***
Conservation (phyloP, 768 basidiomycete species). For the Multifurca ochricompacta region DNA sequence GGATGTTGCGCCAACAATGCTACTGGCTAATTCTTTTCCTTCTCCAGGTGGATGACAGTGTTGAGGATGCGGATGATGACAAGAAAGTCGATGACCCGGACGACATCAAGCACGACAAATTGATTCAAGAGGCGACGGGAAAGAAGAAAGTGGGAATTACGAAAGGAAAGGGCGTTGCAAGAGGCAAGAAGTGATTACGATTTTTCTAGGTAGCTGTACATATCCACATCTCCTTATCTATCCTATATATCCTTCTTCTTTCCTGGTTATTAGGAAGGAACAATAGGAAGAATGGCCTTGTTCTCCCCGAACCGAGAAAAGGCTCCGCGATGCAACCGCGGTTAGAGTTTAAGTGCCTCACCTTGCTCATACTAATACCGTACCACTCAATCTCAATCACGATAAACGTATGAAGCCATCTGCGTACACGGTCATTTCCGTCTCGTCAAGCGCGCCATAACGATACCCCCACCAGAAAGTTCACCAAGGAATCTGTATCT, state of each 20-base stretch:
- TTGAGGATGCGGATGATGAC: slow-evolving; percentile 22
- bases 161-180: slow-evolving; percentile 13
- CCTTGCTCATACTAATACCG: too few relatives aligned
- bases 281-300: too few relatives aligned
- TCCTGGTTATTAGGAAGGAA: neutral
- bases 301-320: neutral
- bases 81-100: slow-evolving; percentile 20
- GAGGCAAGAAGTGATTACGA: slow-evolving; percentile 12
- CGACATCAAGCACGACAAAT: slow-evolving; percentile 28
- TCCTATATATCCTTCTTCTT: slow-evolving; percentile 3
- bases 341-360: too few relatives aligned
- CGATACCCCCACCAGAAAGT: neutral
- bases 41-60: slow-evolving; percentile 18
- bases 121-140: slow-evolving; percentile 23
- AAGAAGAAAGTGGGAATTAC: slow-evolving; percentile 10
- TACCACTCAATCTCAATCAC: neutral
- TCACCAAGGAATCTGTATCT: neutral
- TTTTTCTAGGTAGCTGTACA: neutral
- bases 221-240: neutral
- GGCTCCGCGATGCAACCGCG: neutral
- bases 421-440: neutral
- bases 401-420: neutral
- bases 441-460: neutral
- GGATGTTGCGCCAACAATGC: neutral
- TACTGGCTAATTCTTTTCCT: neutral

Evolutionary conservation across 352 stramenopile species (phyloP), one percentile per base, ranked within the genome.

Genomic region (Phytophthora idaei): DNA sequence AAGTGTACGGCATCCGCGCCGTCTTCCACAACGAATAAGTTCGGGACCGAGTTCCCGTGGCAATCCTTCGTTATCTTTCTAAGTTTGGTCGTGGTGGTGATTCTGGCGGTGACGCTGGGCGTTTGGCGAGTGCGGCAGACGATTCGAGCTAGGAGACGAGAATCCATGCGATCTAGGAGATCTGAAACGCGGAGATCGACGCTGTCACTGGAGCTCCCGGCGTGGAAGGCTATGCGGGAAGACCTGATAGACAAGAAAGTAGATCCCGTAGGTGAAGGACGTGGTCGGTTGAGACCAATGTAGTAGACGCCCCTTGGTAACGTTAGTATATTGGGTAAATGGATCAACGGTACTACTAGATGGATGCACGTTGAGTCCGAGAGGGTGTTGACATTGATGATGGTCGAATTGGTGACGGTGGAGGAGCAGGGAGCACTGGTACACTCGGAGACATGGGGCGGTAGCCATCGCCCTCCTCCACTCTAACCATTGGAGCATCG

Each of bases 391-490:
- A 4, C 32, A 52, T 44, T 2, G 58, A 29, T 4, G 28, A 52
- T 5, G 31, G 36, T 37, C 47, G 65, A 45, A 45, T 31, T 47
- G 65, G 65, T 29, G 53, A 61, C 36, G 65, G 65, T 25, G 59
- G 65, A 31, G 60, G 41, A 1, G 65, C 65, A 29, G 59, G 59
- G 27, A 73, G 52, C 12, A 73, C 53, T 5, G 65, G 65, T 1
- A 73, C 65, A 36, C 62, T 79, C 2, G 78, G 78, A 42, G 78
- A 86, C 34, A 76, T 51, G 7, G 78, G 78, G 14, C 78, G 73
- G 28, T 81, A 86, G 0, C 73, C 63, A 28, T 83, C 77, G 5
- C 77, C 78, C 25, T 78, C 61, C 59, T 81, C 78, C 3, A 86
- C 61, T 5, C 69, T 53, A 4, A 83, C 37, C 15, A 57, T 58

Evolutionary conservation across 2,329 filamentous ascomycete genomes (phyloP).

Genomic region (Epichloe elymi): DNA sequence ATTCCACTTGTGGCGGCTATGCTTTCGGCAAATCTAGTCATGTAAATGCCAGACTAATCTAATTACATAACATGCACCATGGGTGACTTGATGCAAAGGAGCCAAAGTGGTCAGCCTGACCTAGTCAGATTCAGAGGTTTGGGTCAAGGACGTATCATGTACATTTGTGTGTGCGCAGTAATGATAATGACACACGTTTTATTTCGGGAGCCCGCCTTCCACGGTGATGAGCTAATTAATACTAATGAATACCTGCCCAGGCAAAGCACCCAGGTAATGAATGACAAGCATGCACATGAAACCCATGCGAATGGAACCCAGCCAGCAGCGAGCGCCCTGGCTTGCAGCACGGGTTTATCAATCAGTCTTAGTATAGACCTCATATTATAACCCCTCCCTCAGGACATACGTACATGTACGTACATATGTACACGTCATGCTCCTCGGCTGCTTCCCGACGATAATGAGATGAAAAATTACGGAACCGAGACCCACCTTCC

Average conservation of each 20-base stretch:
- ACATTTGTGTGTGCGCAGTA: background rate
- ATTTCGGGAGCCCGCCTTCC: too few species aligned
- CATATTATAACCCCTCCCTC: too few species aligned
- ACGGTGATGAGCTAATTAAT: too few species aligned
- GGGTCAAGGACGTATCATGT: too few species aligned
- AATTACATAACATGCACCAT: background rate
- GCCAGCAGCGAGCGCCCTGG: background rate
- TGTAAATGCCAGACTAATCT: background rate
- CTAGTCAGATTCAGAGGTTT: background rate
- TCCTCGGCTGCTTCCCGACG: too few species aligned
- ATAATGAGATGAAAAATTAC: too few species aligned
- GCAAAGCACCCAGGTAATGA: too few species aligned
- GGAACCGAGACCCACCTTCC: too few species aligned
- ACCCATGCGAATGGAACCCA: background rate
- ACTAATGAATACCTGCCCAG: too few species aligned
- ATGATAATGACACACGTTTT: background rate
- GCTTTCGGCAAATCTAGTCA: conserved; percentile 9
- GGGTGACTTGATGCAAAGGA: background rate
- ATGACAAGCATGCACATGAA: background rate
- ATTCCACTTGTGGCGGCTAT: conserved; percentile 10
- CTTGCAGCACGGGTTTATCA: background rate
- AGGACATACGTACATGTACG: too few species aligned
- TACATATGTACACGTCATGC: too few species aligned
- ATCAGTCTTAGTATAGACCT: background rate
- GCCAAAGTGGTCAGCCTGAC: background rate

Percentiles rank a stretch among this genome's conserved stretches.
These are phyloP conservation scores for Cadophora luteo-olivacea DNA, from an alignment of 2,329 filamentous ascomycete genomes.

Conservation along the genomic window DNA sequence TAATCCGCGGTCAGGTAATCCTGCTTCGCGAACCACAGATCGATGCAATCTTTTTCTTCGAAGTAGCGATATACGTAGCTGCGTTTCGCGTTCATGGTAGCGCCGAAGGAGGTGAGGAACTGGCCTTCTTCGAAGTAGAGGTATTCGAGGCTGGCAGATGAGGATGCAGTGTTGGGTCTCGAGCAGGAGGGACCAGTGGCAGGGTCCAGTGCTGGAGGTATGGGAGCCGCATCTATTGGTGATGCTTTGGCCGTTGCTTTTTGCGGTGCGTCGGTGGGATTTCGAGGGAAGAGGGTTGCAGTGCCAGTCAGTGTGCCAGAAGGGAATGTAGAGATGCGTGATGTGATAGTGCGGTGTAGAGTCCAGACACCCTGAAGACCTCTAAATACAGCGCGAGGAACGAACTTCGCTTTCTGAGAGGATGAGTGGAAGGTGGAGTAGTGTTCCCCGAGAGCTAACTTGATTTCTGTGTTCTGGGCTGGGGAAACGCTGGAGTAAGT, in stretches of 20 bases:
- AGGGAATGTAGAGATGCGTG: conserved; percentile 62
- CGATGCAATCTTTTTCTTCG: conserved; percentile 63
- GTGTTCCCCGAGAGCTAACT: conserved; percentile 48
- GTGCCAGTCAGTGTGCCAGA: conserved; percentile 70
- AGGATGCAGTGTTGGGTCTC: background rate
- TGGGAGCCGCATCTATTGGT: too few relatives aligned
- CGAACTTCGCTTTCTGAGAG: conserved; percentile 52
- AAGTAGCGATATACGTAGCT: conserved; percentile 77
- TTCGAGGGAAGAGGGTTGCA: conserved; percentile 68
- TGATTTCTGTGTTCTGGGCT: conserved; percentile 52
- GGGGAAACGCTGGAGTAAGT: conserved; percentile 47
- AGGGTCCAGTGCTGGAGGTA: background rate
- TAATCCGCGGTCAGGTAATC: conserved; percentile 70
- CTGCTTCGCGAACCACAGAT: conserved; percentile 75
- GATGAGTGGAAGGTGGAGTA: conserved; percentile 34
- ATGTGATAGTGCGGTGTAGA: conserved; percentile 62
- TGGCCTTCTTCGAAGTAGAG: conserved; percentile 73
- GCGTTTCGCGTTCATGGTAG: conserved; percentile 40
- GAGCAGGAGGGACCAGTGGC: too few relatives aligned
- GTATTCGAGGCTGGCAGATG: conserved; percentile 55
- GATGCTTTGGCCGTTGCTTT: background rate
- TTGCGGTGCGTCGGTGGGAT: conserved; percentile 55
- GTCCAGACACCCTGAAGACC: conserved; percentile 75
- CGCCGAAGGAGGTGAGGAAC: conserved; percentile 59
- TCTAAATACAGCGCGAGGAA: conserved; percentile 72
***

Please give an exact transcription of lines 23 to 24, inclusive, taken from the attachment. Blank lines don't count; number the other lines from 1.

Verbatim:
- bases 401-420: neutral
- bases 441-460: neutral